Surtsey Island, Vatnajökull National Park and Þingvellir: Iceland's Three UNESCO World Heritage Sites
Iceland’s key role in the history of literature, along with the country’s unique geography, make it home to three UNESCO-designated world heritage sites. These carefully selected places are areas with legal protection for having such cultural, historical, or scientific significance that they provide outstanding value to humanity.
Reykjavik was also just the fifth city in the world to be selected as a UNESCO City of Literature, in large part owing to the importance of its medieval manuscripts. The Icelandic Sagas tell the story of Iceland’s earliest settlers, while the Poetic Edda holds the key to Norse mythology.
Check out Iceland’s three world heritage sites below.
There are few places on earth as temporary and pristine as Surtsey. The tiny 1.5km island about 32km off the southern coast of Iceland has only existed since the 1960s, when a volcano erupted 130 meters below the surface of the ocean, creating the island from volcanic piles and cooled lava. Violent underwater explosions sent black smoke billowing into the air, catapulted rocks a kilometer away, and sent clouds of ash 9km into the sky.
Today, it’s totally off-limits to all but a select few researchers, and the island has been intensively studied by botanists and biologists for the clues it can offer as to how plants and animals reach and spread across brand-new land. There are only a handful of places in the world where islands have been created within living memory. And already, the island has shrunk to about half its original size due to subsidence and erosion. As a nature reserve, Surtsey is virtually free of human interference - there’s just one small hut used by scientists.
At first, Surtsey was home only to bare rock, seals, and gulls. Slowly, seeds were blown there by winds and ocean currents. More seabirds landed. Moss and insects showed up; seals attracted orcas; the first earthworm was found on Surtsey in 1993, and the first bush began to grow in 1998.
The island is only temporary, though: scientists estimate that Surtsey will sink back below the sea sometime after the end of this century.
Vatnajökull National Park
The strange and varied lands around Vatnajökull are where Iceland first got its moniker “land of fire and ice.” The national park, one of three in Iceland, encompasses the Vatnajökull glacier, Europe’s largest outside the Arctic, as well as surrounding areas. Powerful glacial rivers, active volcanos, flood-carved canyons and thundering waterfalls pepper the area, and visitors can choose from a range of hikes that span from easy to challenging. The hikes offer an incredible glimpse into the major stages of earth’s history.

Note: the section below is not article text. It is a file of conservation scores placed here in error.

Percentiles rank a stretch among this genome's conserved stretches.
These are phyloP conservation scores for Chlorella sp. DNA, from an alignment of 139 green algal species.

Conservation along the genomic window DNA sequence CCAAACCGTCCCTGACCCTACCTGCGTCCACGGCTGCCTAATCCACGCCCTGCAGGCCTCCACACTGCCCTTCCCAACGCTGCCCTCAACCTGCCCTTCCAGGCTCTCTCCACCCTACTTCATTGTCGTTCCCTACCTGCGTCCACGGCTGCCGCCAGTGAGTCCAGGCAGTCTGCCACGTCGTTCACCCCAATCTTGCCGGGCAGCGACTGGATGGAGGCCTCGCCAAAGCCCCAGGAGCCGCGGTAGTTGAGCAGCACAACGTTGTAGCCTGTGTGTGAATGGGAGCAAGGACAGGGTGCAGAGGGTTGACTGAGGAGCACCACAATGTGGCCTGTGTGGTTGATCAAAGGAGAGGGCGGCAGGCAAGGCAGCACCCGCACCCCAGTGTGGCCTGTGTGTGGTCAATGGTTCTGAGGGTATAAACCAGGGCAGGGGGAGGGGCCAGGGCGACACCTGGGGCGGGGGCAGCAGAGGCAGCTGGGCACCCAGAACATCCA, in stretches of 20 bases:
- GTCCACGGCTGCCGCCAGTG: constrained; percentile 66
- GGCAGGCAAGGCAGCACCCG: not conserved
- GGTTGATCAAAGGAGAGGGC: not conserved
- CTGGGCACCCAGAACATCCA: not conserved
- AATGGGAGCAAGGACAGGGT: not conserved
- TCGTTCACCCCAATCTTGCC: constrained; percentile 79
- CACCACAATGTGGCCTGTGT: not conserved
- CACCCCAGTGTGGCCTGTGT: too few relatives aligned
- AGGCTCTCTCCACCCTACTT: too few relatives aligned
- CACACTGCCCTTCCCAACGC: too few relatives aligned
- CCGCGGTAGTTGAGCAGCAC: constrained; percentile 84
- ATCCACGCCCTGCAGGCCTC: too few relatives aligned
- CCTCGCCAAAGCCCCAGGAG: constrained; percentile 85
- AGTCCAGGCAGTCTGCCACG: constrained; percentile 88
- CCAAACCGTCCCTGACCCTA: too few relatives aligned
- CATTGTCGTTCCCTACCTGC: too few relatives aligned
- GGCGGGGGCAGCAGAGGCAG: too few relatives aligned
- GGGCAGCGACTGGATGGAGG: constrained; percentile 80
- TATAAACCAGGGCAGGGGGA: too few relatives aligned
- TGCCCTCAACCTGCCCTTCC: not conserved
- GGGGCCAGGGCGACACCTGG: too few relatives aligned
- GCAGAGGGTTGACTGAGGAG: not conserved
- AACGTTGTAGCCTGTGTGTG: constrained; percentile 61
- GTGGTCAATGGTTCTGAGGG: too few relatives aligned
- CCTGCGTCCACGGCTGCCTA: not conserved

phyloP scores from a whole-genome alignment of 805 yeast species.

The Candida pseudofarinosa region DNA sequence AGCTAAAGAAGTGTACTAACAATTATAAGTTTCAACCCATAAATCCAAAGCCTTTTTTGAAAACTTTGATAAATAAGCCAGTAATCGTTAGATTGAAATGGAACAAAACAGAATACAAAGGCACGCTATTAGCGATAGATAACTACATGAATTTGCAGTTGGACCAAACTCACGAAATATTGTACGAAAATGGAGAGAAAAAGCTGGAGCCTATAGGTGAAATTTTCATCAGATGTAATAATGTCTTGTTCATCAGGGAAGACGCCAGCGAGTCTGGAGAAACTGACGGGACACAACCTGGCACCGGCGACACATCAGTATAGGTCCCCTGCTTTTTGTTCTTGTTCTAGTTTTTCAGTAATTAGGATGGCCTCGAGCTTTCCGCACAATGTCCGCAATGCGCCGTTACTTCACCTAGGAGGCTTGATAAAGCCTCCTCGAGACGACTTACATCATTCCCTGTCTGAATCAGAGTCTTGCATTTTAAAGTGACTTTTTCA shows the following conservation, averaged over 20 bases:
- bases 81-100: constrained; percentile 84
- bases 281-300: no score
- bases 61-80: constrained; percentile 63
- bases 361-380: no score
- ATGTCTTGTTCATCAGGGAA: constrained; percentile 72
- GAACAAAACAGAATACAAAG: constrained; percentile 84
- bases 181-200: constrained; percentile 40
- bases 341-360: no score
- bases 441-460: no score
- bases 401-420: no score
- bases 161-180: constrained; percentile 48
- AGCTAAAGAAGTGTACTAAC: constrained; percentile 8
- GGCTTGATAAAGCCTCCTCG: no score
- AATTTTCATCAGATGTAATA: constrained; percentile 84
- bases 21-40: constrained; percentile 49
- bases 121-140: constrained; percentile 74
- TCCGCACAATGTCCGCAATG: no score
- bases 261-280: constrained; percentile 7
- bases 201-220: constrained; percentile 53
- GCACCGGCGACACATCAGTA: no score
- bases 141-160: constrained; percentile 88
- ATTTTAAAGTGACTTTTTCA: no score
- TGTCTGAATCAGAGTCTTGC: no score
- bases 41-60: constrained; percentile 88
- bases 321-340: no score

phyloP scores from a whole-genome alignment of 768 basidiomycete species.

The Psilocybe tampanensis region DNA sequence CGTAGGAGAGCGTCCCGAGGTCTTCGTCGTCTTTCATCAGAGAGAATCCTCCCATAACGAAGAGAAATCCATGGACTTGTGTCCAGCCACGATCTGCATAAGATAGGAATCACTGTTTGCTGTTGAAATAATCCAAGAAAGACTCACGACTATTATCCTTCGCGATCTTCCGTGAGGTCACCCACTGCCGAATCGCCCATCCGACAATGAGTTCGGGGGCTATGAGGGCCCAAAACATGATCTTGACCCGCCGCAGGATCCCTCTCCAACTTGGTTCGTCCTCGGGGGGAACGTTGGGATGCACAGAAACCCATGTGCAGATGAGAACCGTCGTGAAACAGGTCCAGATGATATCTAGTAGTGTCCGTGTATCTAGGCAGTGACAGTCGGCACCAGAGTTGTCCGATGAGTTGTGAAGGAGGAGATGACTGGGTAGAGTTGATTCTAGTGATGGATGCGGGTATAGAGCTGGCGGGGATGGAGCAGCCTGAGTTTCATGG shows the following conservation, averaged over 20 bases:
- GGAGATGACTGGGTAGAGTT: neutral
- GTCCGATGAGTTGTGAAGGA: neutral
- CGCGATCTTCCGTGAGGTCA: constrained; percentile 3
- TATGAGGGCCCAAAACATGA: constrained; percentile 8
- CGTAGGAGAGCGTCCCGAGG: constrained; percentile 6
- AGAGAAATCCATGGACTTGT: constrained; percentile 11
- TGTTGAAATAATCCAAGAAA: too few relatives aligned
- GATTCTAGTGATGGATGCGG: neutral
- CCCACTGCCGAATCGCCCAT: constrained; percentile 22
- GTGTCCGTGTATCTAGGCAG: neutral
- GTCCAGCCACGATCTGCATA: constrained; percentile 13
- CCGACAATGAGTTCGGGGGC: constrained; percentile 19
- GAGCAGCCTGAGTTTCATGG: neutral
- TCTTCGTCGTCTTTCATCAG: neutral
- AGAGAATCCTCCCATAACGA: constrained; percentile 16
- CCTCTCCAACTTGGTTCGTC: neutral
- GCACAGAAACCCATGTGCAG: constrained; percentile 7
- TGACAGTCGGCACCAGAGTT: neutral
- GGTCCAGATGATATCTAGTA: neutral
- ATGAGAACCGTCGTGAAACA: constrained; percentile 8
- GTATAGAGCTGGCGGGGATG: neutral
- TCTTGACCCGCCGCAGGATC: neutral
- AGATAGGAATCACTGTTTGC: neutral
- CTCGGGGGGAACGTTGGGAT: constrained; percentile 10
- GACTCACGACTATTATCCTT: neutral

Part of the compelling shape of the park is due to the area’s eight subglacial volcanoes. When one of the volanoes below the ice cap erupts, it can breach the margin of the glacier and cause a sudden, spectacular flood called a jökulhlaup, which in turn creates a unique and ever-shifting landscape of plains, canyons, black sands and rivers. The lava fields and fissures are so alien that researchers have used the area to test equipment and spacesuits headed for Mars.
The park contains multiple visitor centres with shops and exhibitions. Hike up to Svartifoss waterfall to see it cascade from a black basalt cliff, or kayak around icebergs in Jökulsárlón Glacier Lagoon. Climb around in an ice cave or walk through the stunning, u-shaped Ásbyrgi Canyon, said to have been made when Odin’s horse, Sleipnir, stepped down from the heavens.
A car or campervan will allow you to access the park more easily. The highland areas here, which are only accessible by 4WD during summer, are uninhabited and have limited services, so plan ahead.
Þingvellir National Park
About 40km northeast of Reykjavik winds a rift in the continents where visitors can scuba dive in the heart of Icelandic history. Þingvellir is a rift valley bordered by Iceland's largest natural lake, and for over 800 years, until 1798, this valley hosted the general assembly of Iceland, where Iceland’s national identity and its political future were determined.
For centuries, every summer, thousands of people - both leaders and ordinary Icelanders - from all across the island would travel for days to convene here for the annual parliament. Attendees would set up temporary turf houses and establish a kind of political and cultural carnival, thronged with not only politicians but sworp-sharpeners, entertainers, brewers and merchants. The focal point of the site was the Lögberg, or Law Rock, where an elected lawspeaker was required to recite - from memory - the law of the land over the course of three summers.
The site is also unique for another reason: this is where the North American and Eurasian tectonic plates meet. Their slow drift apart (about 19mm per year) leaves behind the crystal-clear Silfra, where visitors can. The park also has camping grounds, an information center, and hiking trails.